'No-one goes to see the cheerleaders, they go to see the game' - backlash over Blues using dancers for pre-match entertainment

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Part of the modern match-day experience, or an old-fashioned custom that has no place in 2017?

The Blues brought back cheerleaders for their match at the weekend, but some are saying society has moved on.
Source: Breakfast

Auckland-based Super Rugby franchise the Blues sparked debate by bringing back cheerleaders for their match against Bulls in Albany on Saturday.

That prompted NZ Herald rugby writer Gregor Paul to ask why after a shocking year off the field for rugby in 2016, "there will be girls in skimpy outfits dancing for the pleasure of a mostly male crowd?"

Not all agreed, however, with people pointing to the skill and athleticism shown by the (mostly) women who danced at the matches.

A non-scientific poll on the Breakfast show Facebook page revealed opinion was divided, with 55 per cent of the 581 people who voted indicating they believed cheerleading at rugby matches was outdated.

There was also plenty of debate on the Breakfast show, with Rob writing in to tell Jack Tame and Hilary Barry that cheerleading was a "load of old crock".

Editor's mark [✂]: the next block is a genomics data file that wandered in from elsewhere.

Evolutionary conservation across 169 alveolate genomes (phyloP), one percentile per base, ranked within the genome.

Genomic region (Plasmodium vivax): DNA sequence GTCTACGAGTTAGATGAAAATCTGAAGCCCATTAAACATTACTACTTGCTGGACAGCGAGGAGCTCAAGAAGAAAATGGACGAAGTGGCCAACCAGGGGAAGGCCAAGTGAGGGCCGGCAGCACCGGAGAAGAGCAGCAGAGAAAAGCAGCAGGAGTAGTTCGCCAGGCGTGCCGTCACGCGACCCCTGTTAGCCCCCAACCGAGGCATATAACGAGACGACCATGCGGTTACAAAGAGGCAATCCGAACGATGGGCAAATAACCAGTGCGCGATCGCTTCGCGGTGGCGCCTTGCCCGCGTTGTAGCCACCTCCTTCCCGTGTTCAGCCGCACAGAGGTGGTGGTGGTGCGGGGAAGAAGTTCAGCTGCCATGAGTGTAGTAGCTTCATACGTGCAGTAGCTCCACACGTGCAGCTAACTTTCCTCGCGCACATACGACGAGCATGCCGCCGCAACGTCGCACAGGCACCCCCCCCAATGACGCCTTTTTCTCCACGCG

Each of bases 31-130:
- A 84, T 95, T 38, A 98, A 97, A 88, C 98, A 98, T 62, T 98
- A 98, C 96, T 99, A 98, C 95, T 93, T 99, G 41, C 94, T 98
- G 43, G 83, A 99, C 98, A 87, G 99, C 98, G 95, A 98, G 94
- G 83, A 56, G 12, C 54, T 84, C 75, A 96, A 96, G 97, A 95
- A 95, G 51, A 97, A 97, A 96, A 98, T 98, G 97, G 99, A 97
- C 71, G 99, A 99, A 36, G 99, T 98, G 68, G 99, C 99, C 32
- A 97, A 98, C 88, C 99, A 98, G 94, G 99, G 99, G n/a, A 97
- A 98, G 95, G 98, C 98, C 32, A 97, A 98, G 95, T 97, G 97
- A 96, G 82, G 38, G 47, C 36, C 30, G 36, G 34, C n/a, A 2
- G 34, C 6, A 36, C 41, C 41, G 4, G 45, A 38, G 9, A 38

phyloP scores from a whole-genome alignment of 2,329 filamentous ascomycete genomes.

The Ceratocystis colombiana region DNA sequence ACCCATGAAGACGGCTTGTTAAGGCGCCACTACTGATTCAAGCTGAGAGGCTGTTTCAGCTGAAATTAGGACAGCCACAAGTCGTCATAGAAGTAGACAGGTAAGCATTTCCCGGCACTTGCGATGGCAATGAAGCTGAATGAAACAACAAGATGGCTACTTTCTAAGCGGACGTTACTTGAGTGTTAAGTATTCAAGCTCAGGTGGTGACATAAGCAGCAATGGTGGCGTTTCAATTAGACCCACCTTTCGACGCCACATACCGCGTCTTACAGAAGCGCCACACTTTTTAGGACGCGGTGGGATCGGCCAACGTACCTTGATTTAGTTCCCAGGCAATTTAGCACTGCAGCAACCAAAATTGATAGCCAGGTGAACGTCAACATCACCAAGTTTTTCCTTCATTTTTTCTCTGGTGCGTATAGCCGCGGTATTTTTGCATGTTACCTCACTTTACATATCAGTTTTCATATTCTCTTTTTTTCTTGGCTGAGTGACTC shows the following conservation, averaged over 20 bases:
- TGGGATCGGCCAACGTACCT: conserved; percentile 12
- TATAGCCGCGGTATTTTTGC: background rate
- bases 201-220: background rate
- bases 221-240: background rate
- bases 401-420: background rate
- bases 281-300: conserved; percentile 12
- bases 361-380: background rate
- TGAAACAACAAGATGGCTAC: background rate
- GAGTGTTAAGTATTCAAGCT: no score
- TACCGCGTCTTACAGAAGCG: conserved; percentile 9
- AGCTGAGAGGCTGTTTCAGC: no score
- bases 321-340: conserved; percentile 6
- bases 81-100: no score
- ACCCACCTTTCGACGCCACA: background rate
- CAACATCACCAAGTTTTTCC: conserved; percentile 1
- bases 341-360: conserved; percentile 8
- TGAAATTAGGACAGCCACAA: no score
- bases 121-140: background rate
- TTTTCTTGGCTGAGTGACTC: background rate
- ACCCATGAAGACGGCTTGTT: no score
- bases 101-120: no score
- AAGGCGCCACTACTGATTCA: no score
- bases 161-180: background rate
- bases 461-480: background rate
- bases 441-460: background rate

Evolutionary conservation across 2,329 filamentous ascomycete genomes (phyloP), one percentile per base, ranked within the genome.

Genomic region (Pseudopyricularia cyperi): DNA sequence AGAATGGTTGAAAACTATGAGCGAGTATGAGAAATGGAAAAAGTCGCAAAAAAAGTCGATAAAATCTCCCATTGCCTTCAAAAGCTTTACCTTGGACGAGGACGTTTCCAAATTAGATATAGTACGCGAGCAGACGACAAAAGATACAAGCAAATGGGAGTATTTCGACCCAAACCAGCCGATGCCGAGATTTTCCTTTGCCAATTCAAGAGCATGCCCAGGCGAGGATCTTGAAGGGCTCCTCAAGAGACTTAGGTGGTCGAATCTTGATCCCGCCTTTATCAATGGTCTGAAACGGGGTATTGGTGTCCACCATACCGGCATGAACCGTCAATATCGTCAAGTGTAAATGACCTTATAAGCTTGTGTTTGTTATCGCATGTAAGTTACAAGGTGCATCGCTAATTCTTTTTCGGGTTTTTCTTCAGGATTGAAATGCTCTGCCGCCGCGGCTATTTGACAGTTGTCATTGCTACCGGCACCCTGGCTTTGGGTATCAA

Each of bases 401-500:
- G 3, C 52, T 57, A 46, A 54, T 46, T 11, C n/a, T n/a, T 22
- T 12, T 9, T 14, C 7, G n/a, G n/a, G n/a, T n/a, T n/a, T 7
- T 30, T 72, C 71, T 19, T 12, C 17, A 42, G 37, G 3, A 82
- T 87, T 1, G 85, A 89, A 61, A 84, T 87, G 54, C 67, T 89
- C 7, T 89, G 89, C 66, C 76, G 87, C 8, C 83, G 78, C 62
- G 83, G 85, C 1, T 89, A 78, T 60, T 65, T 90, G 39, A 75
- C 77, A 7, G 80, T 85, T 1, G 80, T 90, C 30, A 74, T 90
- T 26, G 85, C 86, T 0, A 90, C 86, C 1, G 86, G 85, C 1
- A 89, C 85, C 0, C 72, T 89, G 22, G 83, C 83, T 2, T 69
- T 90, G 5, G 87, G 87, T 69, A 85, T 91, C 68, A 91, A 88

"So old men can leer at young women, not the Kiwi culture I know and love."

Another correspondent said it was an American custom that had no place here.

"No-one goes to see the cheerleaders, they go to see the game."

Many commenting on Facebook, however, said the troupe at the rugby were dancing, not cheerleading, as the latter was a recognised sport.

'If girls want to cheer then let them' 

Whatever their designation, many said they had no problem with the sideline entertainment.

"Oh come on everybody if the girls want to cheer then let them," said Trudy.

"I think we are all big enough to just enjoy it or opt not to watch it."

In response to Paul's column, the Super Rugby franchise said: "The Blues are in the sport and entertainment industry and must look for wider appeal than only the traditional rugby follower as our region becomes more diverse in make-up".

They added the the group involved, Baxter Dance, did not have a single male audition for a place on the squad, but was looking to incorporate them in the future.

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